Trance music – but not as we know it
So hypnotic is the score of Philip Glass's opera, 'Satyagraha', that in its dress rehearsal stages, the English National Opera's chorus found itself falling into a mesmeric state and were "encouraged to stop" singing after becoming near hypnotised by the repetitions in the Sanskrit libretto. Roland Taylor, the ENO's director of media and participation, said he fell into a similarly "mellow" state while watching the show. Mr Taylor, who as the former interactive editor of the Proms dreamt up the idea to invite audiences to bring in their ukuleles for a memorable jam session last year, has now injected the same spirit of audience participation at the Coliseum. On Sunday, the venue will open its doors to anyone with a musical instrument who fancies creating a 20-minute jam session across the Coliseum's foyer and bar areas. Glass apparently approves of the plan (although the jury is out on whether he'll turn up with his ukulele) while Nitin Sawhney's tabla player is turning up, among others, for the Satyagraha (Remix).
The thought that the 'Harry Potter' series should be most Britons' book of choice to "pass on to the next generation" is a slightly depressing one. Yet that is what bears out in a survey to mark World Book Day. The stories of the child wizard are followed by Dan Brown's 'The Da Vinci Code' and 'Why Don't Penguins' Feet Freeze?' (a question and answer book put together by bods at 'New Scientist'). There are a few more original inclusions in the top ten, such as Barack Obama's autobiography and 'The 9/11 Commission Report'.
A writer with drive
The Asian theatre company Tamasha (from which the film 'East is East' was spawned) is gaining a reputation for its new writing programme, which currently includes Ishy Din, a taxi driver by night and writer by day, whose play 'Snookered', partly inspired by the overheard stories in the back of his cab, is to be staged as a work-in-progress at the Gate Theatre in London this month. The company has staged 19 new plays in 21 years and has supported many British Asian artists from the start of their careers.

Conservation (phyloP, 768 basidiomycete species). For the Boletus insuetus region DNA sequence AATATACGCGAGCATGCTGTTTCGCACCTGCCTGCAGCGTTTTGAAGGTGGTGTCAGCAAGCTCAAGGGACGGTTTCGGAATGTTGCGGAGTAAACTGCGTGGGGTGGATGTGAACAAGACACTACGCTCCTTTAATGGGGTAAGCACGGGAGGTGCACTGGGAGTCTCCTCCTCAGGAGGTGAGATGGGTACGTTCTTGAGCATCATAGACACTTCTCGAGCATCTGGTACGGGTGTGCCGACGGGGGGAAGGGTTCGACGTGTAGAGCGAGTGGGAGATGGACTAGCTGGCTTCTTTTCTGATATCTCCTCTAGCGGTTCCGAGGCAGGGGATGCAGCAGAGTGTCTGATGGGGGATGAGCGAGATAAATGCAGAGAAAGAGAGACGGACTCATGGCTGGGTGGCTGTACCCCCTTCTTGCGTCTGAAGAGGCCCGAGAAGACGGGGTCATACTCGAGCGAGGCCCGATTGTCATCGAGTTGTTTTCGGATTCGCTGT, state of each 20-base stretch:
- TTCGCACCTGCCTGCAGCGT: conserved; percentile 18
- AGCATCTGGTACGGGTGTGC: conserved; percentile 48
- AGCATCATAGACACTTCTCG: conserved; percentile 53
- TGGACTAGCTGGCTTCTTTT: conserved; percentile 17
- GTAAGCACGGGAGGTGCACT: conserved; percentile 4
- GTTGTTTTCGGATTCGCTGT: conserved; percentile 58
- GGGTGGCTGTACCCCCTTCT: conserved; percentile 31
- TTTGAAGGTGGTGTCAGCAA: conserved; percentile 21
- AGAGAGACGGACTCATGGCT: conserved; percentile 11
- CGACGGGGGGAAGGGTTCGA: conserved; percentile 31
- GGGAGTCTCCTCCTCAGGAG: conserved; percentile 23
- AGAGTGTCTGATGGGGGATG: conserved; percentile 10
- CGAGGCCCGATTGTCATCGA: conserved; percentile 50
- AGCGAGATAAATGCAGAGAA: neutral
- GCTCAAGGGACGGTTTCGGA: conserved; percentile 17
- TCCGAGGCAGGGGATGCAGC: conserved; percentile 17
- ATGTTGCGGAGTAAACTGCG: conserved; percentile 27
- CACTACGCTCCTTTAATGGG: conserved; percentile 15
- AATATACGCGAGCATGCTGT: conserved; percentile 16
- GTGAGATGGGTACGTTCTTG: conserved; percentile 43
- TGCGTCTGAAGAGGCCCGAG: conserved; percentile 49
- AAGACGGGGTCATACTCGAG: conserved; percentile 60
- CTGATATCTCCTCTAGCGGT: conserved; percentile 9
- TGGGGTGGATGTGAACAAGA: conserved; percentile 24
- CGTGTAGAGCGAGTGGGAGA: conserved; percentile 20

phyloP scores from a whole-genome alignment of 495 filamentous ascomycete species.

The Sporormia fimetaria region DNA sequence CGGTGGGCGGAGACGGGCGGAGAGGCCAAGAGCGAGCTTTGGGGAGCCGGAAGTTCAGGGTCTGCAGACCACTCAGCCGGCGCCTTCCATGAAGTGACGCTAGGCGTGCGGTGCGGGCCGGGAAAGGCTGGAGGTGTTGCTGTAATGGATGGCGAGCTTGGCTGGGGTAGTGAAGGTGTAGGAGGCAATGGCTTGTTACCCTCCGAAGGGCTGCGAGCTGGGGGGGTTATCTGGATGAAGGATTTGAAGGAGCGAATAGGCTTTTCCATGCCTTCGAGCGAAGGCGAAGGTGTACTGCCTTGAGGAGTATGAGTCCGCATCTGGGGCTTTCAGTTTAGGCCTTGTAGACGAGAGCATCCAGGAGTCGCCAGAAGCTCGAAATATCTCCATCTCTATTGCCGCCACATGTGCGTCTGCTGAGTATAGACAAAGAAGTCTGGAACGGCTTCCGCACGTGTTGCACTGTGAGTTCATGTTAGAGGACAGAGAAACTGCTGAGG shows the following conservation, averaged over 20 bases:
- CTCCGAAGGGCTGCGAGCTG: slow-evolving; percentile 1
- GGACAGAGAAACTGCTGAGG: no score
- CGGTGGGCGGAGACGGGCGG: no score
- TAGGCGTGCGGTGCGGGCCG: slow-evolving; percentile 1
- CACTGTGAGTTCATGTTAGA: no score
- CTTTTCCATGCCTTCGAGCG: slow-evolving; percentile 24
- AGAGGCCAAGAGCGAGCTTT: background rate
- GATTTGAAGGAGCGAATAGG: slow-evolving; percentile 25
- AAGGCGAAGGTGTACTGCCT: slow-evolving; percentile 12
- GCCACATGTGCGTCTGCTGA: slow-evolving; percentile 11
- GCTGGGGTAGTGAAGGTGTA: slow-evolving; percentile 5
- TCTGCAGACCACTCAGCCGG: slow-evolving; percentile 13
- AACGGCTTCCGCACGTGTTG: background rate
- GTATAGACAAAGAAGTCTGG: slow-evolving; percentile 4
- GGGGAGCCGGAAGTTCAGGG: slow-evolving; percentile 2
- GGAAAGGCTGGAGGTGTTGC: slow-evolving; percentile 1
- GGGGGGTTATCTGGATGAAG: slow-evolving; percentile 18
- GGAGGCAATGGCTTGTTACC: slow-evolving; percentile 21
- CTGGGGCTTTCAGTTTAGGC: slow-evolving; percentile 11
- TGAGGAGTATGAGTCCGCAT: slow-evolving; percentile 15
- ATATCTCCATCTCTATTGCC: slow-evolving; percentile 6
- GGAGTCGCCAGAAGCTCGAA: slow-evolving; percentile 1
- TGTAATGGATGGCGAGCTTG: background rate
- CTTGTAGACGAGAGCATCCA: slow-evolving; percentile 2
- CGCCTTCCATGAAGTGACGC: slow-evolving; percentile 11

Circus stars roll up for African legends
The cast of Cirque du Soleil turned out in Manchester to see Oumou Sangare and her celebrated band from Mali, who were travelling around the UK after a rapturous night at the Barbican as part of the 'African Soul Rebels' tour. One acrobat from Cirque even brought along his djembe (African drum) and had an impromptu djembe lesson at the end of the show with the Sangare's iconic djembe player, Cheikh Oumar Diabate, a legend in his own right. Sangare's act was accompanied by the wonderful Orchestre Poly-Rythmo, a member of which accidentally forgot his shoes in Basingstoke. They have, apparently, followed him around the country, but have still not been re-united with their owner, such was the speed of the UK tour, which came to an end two days ago.
New role marks a sea change for Darcey
What is a prima ballerina to do after retirement? There are TV options, such as a stint as judge on 'Strictly Come Dancing'. But what does life hold for Darcey Bussell beyond the box? A post as the first ever godmother to P&O Cruises, of course. The artist Fletcher Sibthorp has been commissioned to create a portrait of Bussell to display on board the latest "superliner", 'Azura'. Bussell has been named as 'Godmother' and will take centre stage at a glittering naming ceremony. The portrait will hang in the ship's atrium, above the dance floor. Glamorous, though it's not quite Covent Garden.